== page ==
This AS Life Live! is the first interactive online talk show for people with ankylosing spondylitis (AS) by people with AS.
The program is a collaboration between the Spondylitis Association of America, Novartis Pharmaceuticals Corporation, and Dan Reynolds.
The goal of the series, hosted by Dan Reynolds, AS patient and lead singer of the Grammy award-winning rock band Imagine Dragons, is to inspire and encourage people to live their best lives with AS and to raise awareness of AS. Imagine Dragons has a large USA and international fan base with extensive tours, TV appearances, awards and hits including Radioactive, Demons, Believer and Thunder.
With just the first 3 video interviews released in 2017, This AS Life Live! has reached over 500 million people on social media, and through print, broadcast, and online news coverage.
"Each person's story is unique. As we release more and more of these interviews, I hope that everyone living with AS will find something they can relate to and find value in watching and sharing. Dan has truly been wonderful throughout the series. He is friendly, thoughtful, empathetic, candid, lighthearted, just real." Rich Howard
SAA receives no government funding and relies on the
generous donations from individuals to create and maintain the programs and
services aimed at improving the futures of the 2.7 million Americans affected
By Helgi Olafson
Thursday, February 09, 2017
Helgi talks with Imagine Dragons lead singer Dan Reynolds for This AS Life Live!, a series that brings together people with ankylosing spondylitis (AS) to share stories, help inspire each other, and live their best lives.
Dan Reynolds: So you're you're actually professional chef? You're not just like a guy who does this as a hobby? This is your profession?
Helgi Olafson: Yeah, I'd say so. I've been doing it for 17 years. I've always done it, and actually I think it's great to have been a chef because I'm upright. I have AS. I can focus on good posture. I'm not sitting at a desk.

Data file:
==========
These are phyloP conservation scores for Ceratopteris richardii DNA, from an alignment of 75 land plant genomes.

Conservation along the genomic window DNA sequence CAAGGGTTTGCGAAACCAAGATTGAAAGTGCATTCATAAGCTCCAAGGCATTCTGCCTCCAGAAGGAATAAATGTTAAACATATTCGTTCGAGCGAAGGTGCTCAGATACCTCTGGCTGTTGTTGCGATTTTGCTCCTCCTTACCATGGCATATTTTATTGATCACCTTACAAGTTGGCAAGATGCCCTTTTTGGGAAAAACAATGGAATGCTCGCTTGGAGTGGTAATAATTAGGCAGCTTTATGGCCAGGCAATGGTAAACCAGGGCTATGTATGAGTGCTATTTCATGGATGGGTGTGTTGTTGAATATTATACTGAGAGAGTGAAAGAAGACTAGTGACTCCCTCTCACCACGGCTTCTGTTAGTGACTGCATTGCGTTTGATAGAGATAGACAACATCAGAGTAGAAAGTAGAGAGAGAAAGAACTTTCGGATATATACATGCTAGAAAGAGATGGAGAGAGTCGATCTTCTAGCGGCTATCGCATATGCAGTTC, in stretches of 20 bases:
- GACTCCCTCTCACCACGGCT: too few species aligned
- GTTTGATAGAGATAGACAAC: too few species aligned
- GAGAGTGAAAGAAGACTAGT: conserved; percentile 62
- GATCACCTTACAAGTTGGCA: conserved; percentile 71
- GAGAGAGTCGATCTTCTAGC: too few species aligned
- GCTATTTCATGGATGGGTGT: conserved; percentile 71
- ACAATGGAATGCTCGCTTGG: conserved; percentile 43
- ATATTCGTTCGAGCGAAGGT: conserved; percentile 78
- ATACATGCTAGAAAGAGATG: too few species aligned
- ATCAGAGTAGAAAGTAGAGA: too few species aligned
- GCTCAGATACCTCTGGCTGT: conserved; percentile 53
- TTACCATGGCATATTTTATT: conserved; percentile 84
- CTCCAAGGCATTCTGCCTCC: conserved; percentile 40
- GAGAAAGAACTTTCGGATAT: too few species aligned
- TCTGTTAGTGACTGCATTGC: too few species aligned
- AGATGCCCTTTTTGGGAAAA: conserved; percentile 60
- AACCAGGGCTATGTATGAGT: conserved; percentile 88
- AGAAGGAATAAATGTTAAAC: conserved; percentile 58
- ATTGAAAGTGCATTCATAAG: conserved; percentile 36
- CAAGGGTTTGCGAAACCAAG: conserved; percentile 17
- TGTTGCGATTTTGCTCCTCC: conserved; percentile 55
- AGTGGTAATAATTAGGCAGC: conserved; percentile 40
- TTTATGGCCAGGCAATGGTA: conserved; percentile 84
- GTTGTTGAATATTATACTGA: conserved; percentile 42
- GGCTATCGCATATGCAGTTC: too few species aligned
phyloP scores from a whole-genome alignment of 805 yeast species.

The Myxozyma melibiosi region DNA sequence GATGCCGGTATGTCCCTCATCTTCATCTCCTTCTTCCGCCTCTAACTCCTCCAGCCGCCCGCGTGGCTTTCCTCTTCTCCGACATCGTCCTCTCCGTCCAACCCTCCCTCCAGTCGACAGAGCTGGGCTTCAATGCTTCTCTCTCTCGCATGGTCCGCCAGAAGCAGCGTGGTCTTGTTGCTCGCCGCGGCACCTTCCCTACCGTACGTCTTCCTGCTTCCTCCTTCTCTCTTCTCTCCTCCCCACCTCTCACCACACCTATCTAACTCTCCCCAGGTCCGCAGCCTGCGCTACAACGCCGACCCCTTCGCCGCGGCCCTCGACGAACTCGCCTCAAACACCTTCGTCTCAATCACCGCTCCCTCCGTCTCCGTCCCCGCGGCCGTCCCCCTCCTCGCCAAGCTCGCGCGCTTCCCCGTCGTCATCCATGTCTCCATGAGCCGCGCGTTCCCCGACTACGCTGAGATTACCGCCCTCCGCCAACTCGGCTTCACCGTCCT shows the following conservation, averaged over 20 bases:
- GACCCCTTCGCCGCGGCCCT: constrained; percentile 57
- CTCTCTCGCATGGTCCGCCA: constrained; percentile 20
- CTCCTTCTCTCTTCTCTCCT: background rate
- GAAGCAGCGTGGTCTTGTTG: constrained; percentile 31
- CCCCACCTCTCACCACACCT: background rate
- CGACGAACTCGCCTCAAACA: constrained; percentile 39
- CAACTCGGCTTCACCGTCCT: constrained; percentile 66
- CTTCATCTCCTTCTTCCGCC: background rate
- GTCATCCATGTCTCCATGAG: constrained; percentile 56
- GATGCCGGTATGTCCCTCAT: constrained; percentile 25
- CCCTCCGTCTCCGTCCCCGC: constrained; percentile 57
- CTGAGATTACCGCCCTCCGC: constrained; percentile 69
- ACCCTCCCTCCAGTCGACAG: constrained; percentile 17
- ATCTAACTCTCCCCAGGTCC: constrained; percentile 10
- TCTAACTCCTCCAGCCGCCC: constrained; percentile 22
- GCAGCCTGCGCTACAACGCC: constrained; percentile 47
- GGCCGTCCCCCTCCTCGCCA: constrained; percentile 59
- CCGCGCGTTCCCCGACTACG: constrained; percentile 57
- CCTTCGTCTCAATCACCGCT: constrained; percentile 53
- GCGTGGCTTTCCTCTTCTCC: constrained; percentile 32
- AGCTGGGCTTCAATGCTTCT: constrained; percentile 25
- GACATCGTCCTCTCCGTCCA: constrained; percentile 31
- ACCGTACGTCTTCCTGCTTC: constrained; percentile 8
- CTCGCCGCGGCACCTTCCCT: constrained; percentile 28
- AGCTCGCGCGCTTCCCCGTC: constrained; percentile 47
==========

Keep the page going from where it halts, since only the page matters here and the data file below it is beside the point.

DR: When did you first start to feel that something was wrong? How long did you live with it before you actually went and sought treatment?
HO: I had my first bout when I couldn't roll over a bed in the morning. It lasted about six months until I got diagnosed. But during that period, it was misdiagnosed with sciatica.
DR: So when you went to the doctor –– which I think is really common –– they misdiagnosed it?
HO: Because, you know, AS is not common knowledge.
DR: So are there any foods in particular that you had to cut out of your diet because it made the AS worse?
HO: You know, I don't think that there are any that I've had to cut out. Definitely cut back on –– you know –– greasy food and things like that.
But I think it's really important to –– if something's not working in your body, then change it.
Also everybody has a different level of progression, which is a huge deal. Because some people –– I mean, you look at me and you. We don't look like we have AS. But we have AS.
DR: I take that as a compliment. Thank you. I'm like, "Oh yes. Of course, I don't look like I have AS."
HO: Yeah, right. See. Good, good.
DR: So, Helgi, you eat healthy. You exercise. What other advice you have for someone like me who has AS?
HO: Well, I think it's really important for people to use useful information out there. There's a lot of people who have AS that you can connect with and share. Share each other's stories and — you know — offer support.
Also, I think it's very important that people consult a rheumatologist because they have knowledge about the disease. And they can point you in the right direction and potentially offer solutions that could make more successful with your AS.
DR: I'm excited about this. Typically, the smoothies that my wife makes me are only vegetables. So this looks much more sweet than what I'm used to.
HO: Well she's going to be happy because I'm putting some more kale in it.
DR: Oh, great. Give me a recap of what's in it.
HO: OK. So we've got strawberries, blueberries, pineapple, orange, kale, full-fat yogurt, honey, and almond milk.
DR: If you could describe with your experience with AS in one word, what would it be?
HO: Probably... "enlightening".
DR: How so?
HO: I feel like there's some kind of power that I have with this disease to really make the right decision with my life or make the wrong decision with my life.
DR: So, if AS had a face and was sitting across the table from you, what would you say to it?
HO: I'd say "thanks." Because it's given me the opportunity to live a life of inspiration. And I don't take it lightly — what I have. And I feel like I'm carrying a torch for people who can't necessarily carry a torch.
DR: Wow. I mean that's something pretty good. Because I would have a lot of other things to say to my AS. But you seem to be a pretty optimistic guy. I think that's incredible. I feel like there's a lot for me to learn from that. You know, taking a good attitude, finding a way to turn your pain into your success. That's pretty incredible.
What does living an adjusted AS life mean to you? How has it changed your life? What adjustments have you had to make?
HO: Well, number one, living an adjusted life with AS is all about listening to your body and rolling with the punches and making the changes that are necessary to live a successful life. Ignoring those things is not going to make you successful with your AS. It will win.
But if you are humble about it and realize that the powerful condition, then you have a lot more success.
Helgi Olafson is a professional chef who was diagnosed with ankylosing spondylitis at age 19.
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